Start-ups Need To Plan For Protecting Their
IP Early In The Process
In many situations, a fledging company's single most important asset is its intellectual property.
A common mistake that start-up companies often make is failing to properly evaluate and have a plan for protecting its intellectual property from the outset. This includes an evaluation of the types of IP that may be available, as well as the cost of securing that IP.
In the case of patents, many countries outside of the United States require that a patent application be filed prior to any public disclosure of the invention. A public disclosure can be a sale, an offer for sale, a publication, a trade show presentation, or even a public demonstration of the invention. In the United States, under Title 35 of the US Code, inventors can file an application for up to one year after a public disclosure and still retain rights in the invention; however, waiting may lead to a permanent and irrevocable loss of any potential foreign patent rights. Thus, it is imperative that a start-up that does not want to lose its potential foreign patent rights file a patent application prior to any public disclosure.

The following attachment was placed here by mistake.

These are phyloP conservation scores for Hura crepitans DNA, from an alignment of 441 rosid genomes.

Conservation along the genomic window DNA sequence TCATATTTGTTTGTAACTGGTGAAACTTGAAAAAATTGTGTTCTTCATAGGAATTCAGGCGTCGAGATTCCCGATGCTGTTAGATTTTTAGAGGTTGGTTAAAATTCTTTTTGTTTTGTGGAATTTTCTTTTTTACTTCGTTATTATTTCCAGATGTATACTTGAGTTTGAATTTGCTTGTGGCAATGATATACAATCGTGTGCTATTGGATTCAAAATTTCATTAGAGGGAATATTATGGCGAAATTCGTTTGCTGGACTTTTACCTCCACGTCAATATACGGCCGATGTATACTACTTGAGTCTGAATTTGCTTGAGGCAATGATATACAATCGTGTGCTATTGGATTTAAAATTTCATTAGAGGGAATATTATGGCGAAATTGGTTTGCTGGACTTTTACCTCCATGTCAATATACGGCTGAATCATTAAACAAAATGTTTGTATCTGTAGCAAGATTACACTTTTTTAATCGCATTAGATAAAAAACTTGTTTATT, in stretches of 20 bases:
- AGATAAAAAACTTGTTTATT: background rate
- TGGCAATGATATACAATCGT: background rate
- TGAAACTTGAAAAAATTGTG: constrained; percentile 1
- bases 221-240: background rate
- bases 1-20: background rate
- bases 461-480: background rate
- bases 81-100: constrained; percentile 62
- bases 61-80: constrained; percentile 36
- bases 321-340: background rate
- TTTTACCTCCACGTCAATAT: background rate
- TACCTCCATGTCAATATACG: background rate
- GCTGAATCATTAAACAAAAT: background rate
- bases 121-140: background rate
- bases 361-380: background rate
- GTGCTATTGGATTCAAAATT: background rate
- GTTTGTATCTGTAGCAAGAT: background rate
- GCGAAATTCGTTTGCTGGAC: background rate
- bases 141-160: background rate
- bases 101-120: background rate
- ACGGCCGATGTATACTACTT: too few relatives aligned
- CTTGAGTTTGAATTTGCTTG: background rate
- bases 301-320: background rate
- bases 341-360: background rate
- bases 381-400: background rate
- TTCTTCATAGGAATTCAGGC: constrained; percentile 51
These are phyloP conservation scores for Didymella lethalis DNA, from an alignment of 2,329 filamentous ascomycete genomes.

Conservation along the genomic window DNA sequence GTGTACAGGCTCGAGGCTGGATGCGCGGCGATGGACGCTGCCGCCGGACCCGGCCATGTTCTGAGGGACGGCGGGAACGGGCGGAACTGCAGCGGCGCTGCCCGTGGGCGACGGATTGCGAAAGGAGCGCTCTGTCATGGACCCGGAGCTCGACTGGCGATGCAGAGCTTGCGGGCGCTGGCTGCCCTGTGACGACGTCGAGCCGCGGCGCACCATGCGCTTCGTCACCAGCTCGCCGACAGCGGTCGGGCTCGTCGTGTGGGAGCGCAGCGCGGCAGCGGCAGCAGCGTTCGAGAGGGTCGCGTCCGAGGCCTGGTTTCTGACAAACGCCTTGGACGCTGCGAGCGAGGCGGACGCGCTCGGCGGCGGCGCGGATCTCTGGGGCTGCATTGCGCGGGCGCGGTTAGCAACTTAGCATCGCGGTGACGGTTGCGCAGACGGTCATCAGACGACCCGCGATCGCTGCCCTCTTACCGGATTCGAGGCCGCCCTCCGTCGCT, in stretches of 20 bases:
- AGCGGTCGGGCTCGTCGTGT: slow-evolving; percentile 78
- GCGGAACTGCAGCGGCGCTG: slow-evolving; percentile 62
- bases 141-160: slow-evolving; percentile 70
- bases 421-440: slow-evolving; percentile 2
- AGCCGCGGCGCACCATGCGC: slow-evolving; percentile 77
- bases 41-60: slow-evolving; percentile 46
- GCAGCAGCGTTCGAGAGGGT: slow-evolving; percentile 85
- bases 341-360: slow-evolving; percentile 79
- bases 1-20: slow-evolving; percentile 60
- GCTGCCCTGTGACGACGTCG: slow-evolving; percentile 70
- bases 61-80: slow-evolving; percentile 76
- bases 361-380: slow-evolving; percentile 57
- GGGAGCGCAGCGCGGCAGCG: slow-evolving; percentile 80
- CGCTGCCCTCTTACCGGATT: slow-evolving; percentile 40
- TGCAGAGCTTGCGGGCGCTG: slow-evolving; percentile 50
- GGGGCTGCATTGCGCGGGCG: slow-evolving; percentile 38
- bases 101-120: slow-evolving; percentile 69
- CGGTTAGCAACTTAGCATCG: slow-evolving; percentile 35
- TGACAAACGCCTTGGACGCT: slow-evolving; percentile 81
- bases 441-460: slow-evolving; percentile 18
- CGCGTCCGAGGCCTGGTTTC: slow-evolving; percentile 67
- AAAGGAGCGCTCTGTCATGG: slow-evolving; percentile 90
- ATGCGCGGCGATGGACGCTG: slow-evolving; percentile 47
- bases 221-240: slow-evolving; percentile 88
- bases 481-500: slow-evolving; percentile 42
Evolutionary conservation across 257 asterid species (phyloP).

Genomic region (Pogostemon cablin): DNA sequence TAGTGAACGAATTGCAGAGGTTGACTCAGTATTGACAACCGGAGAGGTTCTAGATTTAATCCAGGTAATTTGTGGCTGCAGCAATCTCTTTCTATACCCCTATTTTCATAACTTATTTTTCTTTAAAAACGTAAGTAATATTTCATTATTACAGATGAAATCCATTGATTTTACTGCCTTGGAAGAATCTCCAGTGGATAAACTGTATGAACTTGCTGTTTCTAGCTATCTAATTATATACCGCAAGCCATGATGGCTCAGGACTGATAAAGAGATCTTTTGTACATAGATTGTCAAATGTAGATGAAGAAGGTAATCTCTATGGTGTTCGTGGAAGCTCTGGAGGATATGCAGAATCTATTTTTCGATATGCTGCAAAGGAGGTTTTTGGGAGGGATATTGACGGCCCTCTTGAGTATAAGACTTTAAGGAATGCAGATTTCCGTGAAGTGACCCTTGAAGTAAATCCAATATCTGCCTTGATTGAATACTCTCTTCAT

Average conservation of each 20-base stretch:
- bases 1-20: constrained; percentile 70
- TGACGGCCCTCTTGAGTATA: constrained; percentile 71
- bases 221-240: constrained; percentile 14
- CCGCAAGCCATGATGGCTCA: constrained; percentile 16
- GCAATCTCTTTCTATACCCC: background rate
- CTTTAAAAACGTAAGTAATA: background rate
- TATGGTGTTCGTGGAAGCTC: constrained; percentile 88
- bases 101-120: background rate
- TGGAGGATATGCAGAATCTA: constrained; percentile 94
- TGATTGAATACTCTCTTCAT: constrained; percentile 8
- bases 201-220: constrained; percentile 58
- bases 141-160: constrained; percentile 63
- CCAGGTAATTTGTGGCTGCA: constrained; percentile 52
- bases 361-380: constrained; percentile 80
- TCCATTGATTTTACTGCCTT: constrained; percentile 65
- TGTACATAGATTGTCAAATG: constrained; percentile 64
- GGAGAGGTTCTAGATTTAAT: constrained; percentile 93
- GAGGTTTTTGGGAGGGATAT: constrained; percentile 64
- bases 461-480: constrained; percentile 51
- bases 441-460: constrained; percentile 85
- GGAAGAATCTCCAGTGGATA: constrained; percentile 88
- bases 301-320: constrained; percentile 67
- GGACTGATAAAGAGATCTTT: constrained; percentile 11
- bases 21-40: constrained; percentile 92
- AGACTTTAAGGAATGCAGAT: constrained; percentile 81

Planning is also necessary to properly budget for obtaining intellectual property. The costs for obtaining patent rights, for example, can vary widely and is unpredictable due to the nature of the interaction with the United States Patent Office. One patent application may sail smoothly through the USPTO, while another one languishes for years as the inventor's representatives and the patent examiner dispute the novelty of the invention, at significant expense. The costs grow geometrically when multiple foreign patents are sought simultaneously, and these costs can bury a start-up as it tries to get its financial legs.